Soy and Soy-based products are naturally high in a specific phytonutrient called phytoestrogen. Phytoestrogen works in the same way that the normal female sex hormone estrogen does. In animal studies, two groups of animals were tested.
One group was raised on a feed containing soy, and the others were grass-fed. The results were clear. The group that was fed the soy-based feed all had a significant reduction in testosterone levels.
Everybody knows that sugar is a massive health risk. You are bombarded with information that sugar will make you fat and raise blood sugar levels. Less discussed, however, is the effect that sugar has on your testosterone levels.
Simple carbs, like the ones found in cookies and donuts, contain high levels of trans-fats. As you now know, high levels of trans fats lower testosterone and decrease sperm count. Further studies conducted connect high levels of sugar and desserts to reduced muscle mass and more body fat.
Either way, sugar is not part of my daily intake. However, I do eat fruits and honey.
Poor Quality Meat
You can probably connect the dots here. Research shows that low-quality meat is usually pumped full of synthetic hormones to encourage growth. These animals are then usually fed on a feed high in Soy. This leads to a chemical concoction that is terrible for your natural testosterone levels.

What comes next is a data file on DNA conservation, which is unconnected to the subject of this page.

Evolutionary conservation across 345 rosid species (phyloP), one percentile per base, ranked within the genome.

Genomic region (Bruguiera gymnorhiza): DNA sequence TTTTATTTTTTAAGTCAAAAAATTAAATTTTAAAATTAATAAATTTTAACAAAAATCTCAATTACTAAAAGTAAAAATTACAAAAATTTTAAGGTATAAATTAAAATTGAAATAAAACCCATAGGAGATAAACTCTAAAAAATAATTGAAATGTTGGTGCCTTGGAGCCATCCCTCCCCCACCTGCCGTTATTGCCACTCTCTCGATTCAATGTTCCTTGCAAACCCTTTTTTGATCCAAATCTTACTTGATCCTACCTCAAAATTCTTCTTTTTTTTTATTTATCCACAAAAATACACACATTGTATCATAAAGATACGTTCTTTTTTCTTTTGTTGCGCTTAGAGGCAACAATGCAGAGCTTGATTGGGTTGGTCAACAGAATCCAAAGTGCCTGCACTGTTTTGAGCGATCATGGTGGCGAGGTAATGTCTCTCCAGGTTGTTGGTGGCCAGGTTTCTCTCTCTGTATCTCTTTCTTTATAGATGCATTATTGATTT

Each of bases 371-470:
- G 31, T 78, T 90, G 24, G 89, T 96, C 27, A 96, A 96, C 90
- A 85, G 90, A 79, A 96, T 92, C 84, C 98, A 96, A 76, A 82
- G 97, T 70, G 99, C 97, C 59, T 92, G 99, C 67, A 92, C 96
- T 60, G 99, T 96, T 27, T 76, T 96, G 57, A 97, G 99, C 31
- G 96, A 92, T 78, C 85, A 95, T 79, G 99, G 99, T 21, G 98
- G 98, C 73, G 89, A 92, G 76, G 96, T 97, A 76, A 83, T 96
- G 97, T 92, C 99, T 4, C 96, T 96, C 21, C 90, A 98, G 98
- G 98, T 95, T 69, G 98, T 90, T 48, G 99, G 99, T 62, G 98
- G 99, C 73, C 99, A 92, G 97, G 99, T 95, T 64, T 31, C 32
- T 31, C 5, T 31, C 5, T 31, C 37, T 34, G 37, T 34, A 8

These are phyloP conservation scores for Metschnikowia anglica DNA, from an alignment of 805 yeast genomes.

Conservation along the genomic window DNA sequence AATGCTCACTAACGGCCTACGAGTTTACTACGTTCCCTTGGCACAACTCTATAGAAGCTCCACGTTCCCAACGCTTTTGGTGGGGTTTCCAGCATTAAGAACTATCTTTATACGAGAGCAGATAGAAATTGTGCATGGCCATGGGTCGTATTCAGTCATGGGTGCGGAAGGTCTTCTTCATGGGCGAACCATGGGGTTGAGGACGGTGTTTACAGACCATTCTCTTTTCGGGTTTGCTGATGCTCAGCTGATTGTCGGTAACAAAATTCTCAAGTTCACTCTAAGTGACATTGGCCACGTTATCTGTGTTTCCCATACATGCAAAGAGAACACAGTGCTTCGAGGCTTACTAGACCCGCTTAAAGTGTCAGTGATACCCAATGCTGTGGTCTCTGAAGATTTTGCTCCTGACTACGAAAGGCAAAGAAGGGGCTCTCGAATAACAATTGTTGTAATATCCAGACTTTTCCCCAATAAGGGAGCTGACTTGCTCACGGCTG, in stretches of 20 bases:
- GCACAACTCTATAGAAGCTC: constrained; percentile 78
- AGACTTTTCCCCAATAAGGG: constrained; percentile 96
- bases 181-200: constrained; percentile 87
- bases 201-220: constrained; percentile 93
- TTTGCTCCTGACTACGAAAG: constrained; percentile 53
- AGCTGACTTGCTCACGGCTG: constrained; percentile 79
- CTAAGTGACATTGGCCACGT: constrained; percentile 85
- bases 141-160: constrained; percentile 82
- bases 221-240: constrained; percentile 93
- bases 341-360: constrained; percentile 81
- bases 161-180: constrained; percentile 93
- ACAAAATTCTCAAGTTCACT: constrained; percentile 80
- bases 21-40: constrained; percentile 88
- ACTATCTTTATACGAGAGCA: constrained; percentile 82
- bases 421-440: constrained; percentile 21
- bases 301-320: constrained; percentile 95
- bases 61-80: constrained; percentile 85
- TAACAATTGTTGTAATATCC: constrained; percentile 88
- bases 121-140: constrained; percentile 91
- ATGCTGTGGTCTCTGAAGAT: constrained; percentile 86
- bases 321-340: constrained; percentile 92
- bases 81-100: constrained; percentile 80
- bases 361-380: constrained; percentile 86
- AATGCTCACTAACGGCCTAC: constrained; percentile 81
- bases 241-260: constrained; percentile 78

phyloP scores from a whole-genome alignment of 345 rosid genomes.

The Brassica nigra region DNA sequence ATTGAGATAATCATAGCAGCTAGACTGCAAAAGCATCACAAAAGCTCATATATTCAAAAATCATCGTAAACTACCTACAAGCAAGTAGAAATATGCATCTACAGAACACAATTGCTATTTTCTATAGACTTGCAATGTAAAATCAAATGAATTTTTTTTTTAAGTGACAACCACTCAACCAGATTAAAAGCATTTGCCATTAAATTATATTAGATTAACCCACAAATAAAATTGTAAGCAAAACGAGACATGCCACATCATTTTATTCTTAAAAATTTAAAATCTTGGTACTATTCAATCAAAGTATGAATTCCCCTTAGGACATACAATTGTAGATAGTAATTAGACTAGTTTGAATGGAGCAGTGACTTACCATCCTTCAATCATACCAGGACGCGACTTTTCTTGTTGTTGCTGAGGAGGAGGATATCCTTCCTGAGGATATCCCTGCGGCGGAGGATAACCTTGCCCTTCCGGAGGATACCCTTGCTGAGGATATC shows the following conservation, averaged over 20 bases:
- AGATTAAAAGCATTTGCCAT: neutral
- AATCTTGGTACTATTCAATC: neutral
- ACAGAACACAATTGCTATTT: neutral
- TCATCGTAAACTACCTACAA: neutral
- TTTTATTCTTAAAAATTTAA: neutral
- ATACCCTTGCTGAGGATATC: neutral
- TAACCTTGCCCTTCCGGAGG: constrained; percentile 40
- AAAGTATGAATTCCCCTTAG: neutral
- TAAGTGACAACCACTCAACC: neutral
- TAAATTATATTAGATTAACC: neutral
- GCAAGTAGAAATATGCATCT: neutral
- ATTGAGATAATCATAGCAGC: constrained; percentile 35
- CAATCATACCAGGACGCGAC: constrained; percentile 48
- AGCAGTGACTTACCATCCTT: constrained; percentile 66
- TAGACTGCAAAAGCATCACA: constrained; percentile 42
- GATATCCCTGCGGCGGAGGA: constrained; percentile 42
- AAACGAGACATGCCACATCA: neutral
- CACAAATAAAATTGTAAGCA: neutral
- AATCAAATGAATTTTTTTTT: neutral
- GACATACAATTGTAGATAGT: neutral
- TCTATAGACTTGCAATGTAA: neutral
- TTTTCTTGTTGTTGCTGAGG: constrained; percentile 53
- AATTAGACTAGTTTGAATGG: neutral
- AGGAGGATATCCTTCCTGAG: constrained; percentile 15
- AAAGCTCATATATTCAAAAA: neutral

Swapping your store-bought hormone-stuffed meat for grass-fed organic meat will give you a much better chance at avoiding these horrible chemicals.
Fish, although naturally safer than beef, chicken, and lamb and containing high levels of omega-3, which is excellent for your body, still comes with a risk attached. In farmed fish, in fact, scientists have found high levels of heavy metals, such as mercury, in their tissue. This heavy metal is terrible for your liver, so finding fish that comes with a mercury-free promise is crucial.